I hate these trees. Granted, they smell beautiful when they flower in the spring, but my trees are very old (100+) and are prone to spew limbs all over the yard when it storms. The trees have holes in them which are very attractive to starlings who use them for nesting. Ugh. If they didn't provide so much shade around the house, I'd cut every single one of them down!

Negative distantkin On Mar 15, 2008, distantkin from Saint Cloud, MN (Zone 4b) wrote:

Black locust (Robinia pseudoacacia) is considered invasive by the Minnesota DNR
"Ecological Threat:

* Invades primarily disturbed habitats, degraded wood, thickets and old fields crowding out native vegetation of prairies, oak savannas and upland forests, forming single species stands.
* It reproduces vigorously by root suckering and stump sprouting forming a common connecting root system.
* It is native to the U.S. and occurs naturally on the lower Appalachian mountain slopes. It has been extensively planted for its nitrogen-fixing qualities and its hard wood."

Positive lkz5ia On Nov 19, 2006, lkz5ia from Denison, IA (Zone 5b) wrote:

One of the most beautiful trees when in flower. Also, the foliage gives the tree a tropical appearance. If grown in a forest setting, the tree is less likely to succumb to locust borers.

Neutral frostweed On Nov 16, 2006, frostweed from Josephine, Arlington, TX (Zone 8a) wrote:

Yellow False Acacia, Black Locust, Yellow Locust Robinia pseudoacacia, is native to Texas and other States.

Neutral raisedbedbob On Feb 6, 2006, raisedbedbob from Walkerton, VA (Zone 7a) wrote:

The flower clusters make outstanding fritters. In addition, an infusion made from the flowers can be combined with lemon juice, sugar and Surejell to make a pleasant jelly. The infusion is pale yellow-green and bland smelling. When the lemon juice is added, it turns pale pink and becomes somewhat aromatic. CAUTION: THE ROOTS, BARK, LEAVES AND SEEDS ARE POISINOUS.

Positive Danda99 On May 4, 2005, Danda99 from Moosic, PA (Zone 6a) wrote:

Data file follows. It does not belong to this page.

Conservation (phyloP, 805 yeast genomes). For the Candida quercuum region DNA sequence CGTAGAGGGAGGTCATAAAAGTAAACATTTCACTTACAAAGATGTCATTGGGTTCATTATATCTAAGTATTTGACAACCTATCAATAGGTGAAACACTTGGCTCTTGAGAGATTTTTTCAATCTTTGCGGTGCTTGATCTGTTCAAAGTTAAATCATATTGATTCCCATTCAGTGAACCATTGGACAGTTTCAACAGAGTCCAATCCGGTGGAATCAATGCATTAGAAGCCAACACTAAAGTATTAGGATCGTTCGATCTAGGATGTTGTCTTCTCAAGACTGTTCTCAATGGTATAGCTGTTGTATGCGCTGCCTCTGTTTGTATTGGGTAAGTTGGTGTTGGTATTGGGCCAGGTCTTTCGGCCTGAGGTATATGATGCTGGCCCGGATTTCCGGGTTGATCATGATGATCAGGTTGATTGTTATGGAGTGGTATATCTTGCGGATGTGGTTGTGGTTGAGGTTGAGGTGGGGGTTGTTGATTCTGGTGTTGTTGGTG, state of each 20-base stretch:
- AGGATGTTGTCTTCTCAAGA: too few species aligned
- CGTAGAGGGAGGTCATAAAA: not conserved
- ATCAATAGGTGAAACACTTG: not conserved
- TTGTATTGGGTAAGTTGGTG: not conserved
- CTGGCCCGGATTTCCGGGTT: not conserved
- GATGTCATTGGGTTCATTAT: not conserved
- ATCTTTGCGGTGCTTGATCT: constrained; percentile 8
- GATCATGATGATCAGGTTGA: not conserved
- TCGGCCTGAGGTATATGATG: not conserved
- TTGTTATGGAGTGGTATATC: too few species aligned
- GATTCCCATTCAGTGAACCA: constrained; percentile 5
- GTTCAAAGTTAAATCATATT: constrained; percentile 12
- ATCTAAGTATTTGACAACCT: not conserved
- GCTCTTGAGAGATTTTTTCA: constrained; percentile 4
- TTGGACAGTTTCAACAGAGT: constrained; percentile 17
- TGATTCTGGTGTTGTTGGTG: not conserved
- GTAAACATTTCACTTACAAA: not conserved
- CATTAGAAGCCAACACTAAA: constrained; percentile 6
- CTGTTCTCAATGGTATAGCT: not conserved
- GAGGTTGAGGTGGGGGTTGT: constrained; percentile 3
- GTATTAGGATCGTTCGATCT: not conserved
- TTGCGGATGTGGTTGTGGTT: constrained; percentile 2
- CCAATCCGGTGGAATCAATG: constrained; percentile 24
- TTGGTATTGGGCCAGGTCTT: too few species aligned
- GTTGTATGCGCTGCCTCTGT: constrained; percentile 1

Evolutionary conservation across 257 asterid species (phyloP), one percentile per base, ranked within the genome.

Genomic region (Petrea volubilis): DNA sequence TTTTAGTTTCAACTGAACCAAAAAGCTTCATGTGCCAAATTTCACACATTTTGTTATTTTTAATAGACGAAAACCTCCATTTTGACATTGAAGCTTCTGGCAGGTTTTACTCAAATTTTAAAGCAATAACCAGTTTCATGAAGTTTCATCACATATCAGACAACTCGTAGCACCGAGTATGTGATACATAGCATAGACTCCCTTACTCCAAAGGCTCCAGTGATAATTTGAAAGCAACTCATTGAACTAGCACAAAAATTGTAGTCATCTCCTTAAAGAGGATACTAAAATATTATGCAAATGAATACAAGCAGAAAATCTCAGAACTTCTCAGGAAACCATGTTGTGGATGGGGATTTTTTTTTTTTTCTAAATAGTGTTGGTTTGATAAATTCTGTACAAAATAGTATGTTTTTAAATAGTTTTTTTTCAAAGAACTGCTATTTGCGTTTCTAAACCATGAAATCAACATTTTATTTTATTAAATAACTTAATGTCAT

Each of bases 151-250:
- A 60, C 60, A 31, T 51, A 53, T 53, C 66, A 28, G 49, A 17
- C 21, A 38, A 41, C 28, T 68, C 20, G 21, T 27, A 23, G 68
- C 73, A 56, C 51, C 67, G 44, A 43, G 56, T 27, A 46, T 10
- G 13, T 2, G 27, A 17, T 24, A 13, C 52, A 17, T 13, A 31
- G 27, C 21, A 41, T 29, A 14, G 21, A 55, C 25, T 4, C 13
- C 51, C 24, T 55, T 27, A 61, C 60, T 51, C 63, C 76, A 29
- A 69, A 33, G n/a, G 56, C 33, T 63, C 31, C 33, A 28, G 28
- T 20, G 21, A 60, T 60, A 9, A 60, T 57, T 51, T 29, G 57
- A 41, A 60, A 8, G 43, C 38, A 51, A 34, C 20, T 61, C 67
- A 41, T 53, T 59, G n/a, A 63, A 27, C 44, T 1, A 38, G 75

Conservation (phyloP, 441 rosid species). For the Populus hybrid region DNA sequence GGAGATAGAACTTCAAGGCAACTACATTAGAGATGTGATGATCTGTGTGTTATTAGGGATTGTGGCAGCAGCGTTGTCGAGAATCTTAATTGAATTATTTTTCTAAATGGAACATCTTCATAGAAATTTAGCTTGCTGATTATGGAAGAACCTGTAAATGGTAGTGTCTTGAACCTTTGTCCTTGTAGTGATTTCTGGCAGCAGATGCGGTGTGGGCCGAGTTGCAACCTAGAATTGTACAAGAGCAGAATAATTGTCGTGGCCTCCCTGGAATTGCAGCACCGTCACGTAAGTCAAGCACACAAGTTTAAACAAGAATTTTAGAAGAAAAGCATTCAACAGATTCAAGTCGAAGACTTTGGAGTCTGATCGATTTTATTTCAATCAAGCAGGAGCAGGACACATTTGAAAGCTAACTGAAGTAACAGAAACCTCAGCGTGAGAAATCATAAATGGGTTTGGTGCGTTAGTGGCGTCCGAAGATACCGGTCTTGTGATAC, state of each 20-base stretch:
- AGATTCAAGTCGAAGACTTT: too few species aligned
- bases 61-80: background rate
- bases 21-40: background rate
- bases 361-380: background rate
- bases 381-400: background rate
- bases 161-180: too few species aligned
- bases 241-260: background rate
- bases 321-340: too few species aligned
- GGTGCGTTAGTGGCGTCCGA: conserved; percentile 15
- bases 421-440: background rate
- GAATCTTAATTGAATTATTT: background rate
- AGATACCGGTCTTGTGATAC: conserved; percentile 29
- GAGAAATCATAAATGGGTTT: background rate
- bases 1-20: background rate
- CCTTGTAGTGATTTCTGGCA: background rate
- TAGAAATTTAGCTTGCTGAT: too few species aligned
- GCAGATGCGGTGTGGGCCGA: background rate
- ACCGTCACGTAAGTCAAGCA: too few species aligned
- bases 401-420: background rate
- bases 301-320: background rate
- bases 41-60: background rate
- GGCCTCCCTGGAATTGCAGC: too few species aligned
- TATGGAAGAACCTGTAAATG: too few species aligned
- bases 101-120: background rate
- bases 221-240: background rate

Fast grower. Wonderful smelling showy flowers...heavenly scented. Nice shade tree. Leaves dont cause much raking headaches in autumn as they are fairly small. Very picturesque tree in all seasons. Winter silhouette is very oriental in look. Common tree yet unique. Can get to 80 feet tall in a good location. Can be invasive in certain areas.

Neutral Sunshines2day On Mar 13, 2005, Sunshines2day from Lubbock, TX (Zone 7a) wrote:

I find this tree to be rather invasive.

Positive melody On Nov 11, 2004, melody from Benton, KY (Zone 7a) wrote:

This tree is pretty much known world-wide in temperate zones. The hard, durable wood is used for high quality fence posts, as they do not rot easily.

Young shoots can be poisionous to livestock, but the seeds are eaten by a great number of wildlife. Pheasents and doves to rabbits and deer make use of the seeds.

Neutral smiln32 On Nov 5, 2004, smiln32 from Oklahoma City, OK (Zone 7a) wrote:

May be grown to zone 4, according to some sources. Flowers are fragrant and appear in June. It is happy in nearly any soil conditions. Can grow to a height of 75'.

Regional...

This plant has been said to grow in the following regions:

Midland City, Alabama
Morrilton, Arkansas
San Leandro, California
Tustin, California
Walnut Creek, California
Losantville, Indiana
Denison, Iowa
Benton, Kentucky
Calvert City, Kentucky
Clermont, Kentucky
Georgetown, Kentucky
Lexington, Kentucky
Louisville, Kentucky
Nicholasville, Kentucky
Salvisa, Kentucky
Temple, Maine
Cumberland, Maryland
Valley Lee, Maryland
Wellesley Hills, Massachusetts
Houghton, Michigan
Saint Cloud, Minnesota
New York City, New York
Cheshire, Oregon
Wilkes Barre, Pennsylvania
Lubbock, Texas
Magna, Utah
Winchester, Virginia
Brady, Washington
Falling Waters, West Virginia